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Amnion formation in the mouse embryo: the single amniochorionic fold model

Author(s): Pereira Paulo | Dobreva Mariya | Graham Liz | Huylebroeck Danny | Lawson Kirstie | Zwijsen AN

Journal: BMC Developmental Biology
ISSN 1471-213X

Volume: 11;
Issue: 1;
Start page: 48;
Date: 2011;
Original page

Keywords: allantois | amniochorionic fold | amniotic membrane | anterior separation point | apoptosis | bone morphogenetic proteins | chorion | epiblast | gastrulation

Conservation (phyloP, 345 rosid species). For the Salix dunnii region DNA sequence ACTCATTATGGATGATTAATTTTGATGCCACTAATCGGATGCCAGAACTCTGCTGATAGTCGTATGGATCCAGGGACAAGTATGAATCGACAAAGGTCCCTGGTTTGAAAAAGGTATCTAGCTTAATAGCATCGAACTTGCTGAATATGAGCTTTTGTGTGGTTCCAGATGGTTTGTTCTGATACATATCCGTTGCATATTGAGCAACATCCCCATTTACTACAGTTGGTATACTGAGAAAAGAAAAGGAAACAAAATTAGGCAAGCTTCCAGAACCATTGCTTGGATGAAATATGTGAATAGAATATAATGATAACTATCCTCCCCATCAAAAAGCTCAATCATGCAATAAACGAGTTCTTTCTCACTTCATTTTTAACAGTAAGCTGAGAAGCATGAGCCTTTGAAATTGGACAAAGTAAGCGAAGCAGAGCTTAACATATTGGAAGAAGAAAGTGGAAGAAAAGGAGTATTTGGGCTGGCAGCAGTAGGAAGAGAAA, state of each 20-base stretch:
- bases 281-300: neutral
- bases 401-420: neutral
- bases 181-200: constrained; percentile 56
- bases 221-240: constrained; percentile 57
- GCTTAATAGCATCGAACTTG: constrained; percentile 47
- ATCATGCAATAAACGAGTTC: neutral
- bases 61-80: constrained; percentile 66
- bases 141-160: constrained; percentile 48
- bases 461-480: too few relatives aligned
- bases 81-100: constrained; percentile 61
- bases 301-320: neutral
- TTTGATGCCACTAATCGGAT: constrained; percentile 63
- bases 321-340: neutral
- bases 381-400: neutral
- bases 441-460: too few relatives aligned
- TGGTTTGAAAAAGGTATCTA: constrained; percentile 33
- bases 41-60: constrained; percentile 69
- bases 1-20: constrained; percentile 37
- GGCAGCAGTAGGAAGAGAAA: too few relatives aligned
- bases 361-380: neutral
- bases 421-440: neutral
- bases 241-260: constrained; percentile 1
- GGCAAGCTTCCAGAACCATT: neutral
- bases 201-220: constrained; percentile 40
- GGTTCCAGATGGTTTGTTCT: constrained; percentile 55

Abstract Background Despite the detailed knowledge obtained over the last decade on the molecular regulation of gastrulation in amniotes, the process of amnion development has been poorly described and illustrated in mice, and conflicting descriptions exist. Understanding the morphogenesis and development not only of the early mouse embryo, but also of its extraembryonic tissues, is crucial for correctly interpreting fate-mapping data and mouse mutants with gastrulation defects. Moreover, the recent isolation from amnion of cells with stem cell features further argues for a better understanding of the process of amnion formation. Here, we revisit the highly dynamic process of amnion formation in the mouse. Amnion development starts early during gastrulation and is intimately related to the formation of the exocoelom and the expansion of the amniotic fold. The authoritative description involves the fusion of two amniotic folds, a big posterior and a smaller anterior fold. We challenged this 'two amniotic folds' model by performing detailed histomorphological analyses of dissected, staged embryos and 3D reconstructions using historical sections. Results A posterior fold of extraembryonic ectoderm and associated epiblast is formed early during gastrulation by accumulation of extraembryonic mesoderm posterior to the primitive streak. Previously called the "posterior amniotic fold", we rename it the "amniochorionic fold" (ACF) because it forms both amnion and chorion. Exocoelom formation within the ACF seems not to involve apoptosis within the mesoderm. The ACF and exocoelom expand without disrupting the anterior junction of epiblast, extraembryonic ectoderm and visceral endoderm. No separate anterior fold is formed; its absence was confirmed in 3D reconstructions. Amnion and chorion closure is eccentric, close to the anterior margin of the egg cylinder: we name it the "anterior separation point". Conclusions Here, we reconcile previous descriptions of amnion formation and provide new nomenclature, as well as an animation, that clarify and emphasize the arrangement of the tissues that contribute to amnion development and the dynamics of the process. According to our data, the amnion and the chorion are formed by a single amniochorionic fold initiated posteriorly. Finally, we give an overview on mutant mouse models with impaired amnion development.
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